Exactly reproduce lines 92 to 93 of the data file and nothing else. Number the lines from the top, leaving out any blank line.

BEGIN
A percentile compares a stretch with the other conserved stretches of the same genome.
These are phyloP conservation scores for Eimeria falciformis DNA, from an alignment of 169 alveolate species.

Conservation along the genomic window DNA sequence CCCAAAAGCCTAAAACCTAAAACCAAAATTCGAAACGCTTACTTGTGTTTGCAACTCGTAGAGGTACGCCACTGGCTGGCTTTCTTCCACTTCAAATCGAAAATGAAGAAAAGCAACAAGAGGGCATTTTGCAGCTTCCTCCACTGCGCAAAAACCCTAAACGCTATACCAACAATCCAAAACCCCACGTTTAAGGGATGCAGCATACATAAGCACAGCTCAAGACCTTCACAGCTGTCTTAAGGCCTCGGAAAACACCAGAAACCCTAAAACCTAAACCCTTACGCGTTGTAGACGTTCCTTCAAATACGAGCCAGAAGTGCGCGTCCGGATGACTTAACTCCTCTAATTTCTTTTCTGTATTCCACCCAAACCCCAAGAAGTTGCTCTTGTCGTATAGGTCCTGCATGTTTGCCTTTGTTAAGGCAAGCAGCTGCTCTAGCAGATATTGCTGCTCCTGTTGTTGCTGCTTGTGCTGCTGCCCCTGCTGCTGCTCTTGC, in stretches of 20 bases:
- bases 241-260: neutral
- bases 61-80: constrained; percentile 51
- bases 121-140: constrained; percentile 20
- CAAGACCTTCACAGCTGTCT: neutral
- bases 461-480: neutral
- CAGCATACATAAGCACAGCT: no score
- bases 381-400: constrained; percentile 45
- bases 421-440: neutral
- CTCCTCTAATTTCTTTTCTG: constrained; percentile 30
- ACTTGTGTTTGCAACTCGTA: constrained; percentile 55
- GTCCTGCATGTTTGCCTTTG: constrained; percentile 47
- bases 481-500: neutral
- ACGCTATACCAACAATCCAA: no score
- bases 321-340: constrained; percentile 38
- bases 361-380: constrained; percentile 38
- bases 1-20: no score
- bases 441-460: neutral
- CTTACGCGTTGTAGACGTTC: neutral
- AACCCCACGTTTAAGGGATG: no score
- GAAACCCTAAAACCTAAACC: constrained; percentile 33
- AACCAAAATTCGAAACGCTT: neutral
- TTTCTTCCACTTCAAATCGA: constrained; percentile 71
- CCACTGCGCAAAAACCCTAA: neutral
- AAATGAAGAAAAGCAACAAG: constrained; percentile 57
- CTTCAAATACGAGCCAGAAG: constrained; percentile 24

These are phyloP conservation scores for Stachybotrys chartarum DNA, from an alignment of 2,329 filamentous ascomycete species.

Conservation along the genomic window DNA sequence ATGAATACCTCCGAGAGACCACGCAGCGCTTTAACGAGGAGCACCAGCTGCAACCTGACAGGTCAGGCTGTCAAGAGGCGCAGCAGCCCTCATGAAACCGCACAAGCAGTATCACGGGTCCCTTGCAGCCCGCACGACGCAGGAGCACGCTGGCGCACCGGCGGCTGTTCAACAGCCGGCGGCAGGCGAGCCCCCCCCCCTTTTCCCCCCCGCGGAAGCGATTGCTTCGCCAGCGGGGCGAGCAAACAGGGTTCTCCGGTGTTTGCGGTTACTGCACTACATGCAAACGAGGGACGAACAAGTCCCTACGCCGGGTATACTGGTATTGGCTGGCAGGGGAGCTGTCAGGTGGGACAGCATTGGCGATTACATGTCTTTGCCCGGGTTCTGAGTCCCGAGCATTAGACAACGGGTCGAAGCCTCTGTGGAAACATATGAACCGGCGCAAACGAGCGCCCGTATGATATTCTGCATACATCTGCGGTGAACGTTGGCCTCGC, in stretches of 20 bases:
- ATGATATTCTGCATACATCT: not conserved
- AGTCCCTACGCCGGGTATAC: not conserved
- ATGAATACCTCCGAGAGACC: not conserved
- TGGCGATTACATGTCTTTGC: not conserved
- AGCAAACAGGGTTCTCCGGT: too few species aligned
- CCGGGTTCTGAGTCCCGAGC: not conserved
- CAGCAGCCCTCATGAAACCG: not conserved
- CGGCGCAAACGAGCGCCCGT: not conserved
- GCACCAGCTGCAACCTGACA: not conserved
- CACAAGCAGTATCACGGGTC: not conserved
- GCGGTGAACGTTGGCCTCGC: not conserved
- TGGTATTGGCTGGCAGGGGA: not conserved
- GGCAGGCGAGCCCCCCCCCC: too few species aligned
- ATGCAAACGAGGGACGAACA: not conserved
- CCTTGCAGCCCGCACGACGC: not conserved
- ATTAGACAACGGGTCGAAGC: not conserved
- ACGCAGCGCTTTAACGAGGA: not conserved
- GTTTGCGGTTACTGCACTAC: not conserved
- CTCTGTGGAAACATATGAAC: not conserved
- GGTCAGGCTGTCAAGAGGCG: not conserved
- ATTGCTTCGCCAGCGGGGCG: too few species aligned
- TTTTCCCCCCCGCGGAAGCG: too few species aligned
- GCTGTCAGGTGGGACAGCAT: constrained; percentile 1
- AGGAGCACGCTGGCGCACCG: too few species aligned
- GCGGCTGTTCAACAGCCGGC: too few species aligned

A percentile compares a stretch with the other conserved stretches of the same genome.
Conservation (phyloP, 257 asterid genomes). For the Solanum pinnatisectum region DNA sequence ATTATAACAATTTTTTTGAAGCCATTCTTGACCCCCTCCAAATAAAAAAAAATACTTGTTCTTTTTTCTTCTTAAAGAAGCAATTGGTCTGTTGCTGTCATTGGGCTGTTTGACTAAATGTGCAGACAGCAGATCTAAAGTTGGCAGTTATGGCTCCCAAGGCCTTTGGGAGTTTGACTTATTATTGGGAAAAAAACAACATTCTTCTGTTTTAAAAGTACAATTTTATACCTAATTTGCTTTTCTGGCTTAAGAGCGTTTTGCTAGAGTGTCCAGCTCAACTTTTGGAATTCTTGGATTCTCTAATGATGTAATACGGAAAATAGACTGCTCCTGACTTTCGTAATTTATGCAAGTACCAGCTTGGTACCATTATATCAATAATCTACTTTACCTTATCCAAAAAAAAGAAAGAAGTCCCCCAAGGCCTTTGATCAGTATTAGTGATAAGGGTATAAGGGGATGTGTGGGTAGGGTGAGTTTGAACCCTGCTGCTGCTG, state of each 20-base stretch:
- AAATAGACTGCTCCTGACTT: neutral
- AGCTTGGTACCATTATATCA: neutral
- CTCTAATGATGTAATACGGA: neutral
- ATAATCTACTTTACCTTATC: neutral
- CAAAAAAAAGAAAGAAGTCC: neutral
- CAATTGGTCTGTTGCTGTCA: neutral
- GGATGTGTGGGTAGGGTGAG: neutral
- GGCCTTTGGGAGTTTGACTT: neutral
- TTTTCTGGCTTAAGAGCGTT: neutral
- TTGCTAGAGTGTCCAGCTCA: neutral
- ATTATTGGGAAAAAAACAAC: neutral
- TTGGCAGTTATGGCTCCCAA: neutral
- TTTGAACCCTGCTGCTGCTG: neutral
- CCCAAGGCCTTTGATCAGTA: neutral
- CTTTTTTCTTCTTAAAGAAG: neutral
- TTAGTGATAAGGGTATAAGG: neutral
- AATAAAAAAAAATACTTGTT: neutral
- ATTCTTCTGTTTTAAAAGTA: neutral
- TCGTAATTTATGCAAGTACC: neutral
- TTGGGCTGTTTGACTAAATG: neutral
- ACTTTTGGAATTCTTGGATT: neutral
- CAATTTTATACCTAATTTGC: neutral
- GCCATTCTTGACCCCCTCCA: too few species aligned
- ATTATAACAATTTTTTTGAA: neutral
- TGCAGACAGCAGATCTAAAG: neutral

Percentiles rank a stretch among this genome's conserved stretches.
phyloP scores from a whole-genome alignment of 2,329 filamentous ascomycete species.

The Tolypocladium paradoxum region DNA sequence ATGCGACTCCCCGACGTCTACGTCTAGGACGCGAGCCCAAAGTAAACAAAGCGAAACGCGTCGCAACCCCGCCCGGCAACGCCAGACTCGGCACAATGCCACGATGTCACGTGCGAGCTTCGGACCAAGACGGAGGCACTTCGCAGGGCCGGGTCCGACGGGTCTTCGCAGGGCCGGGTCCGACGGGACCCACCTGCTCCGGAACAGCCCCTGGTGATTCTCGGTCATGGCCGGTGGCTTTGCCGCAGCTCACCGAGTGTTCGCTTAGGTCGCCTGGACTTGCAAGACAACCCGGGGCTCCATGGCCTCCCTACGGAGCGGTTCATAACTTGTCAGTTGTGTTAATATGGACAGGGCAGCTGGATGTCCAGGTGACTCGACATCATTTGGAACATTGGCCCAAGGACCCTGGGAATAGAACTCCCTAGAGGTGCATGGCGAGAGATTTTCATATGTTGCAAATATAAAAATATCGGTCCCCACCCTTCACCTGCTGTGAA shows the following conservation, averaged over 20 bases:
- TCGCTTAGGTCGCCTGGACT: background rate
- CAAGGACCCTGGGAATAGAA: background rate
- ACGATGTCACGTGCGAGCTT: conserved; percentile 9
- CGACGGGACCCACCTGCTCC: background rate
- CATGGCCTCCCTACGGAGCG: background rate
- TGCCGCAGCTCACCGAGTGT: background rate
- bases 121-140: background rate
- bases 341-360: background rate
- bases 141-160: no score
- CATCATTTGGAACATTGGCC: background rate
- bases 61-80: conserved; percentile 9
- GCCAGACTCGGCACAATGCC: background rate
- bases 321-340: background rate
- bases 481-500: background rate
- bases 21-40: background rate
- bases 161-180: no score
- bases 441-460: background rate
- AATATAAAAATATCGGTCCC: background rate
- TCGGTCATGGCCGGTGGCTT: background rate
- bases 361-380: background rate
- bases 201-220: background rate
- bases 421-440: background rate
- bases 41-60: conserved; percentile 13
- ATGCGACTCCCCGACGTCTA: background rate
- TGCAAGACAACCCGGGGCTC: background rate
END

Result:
- bases 121-140: background rate
- bases 341-360: background rate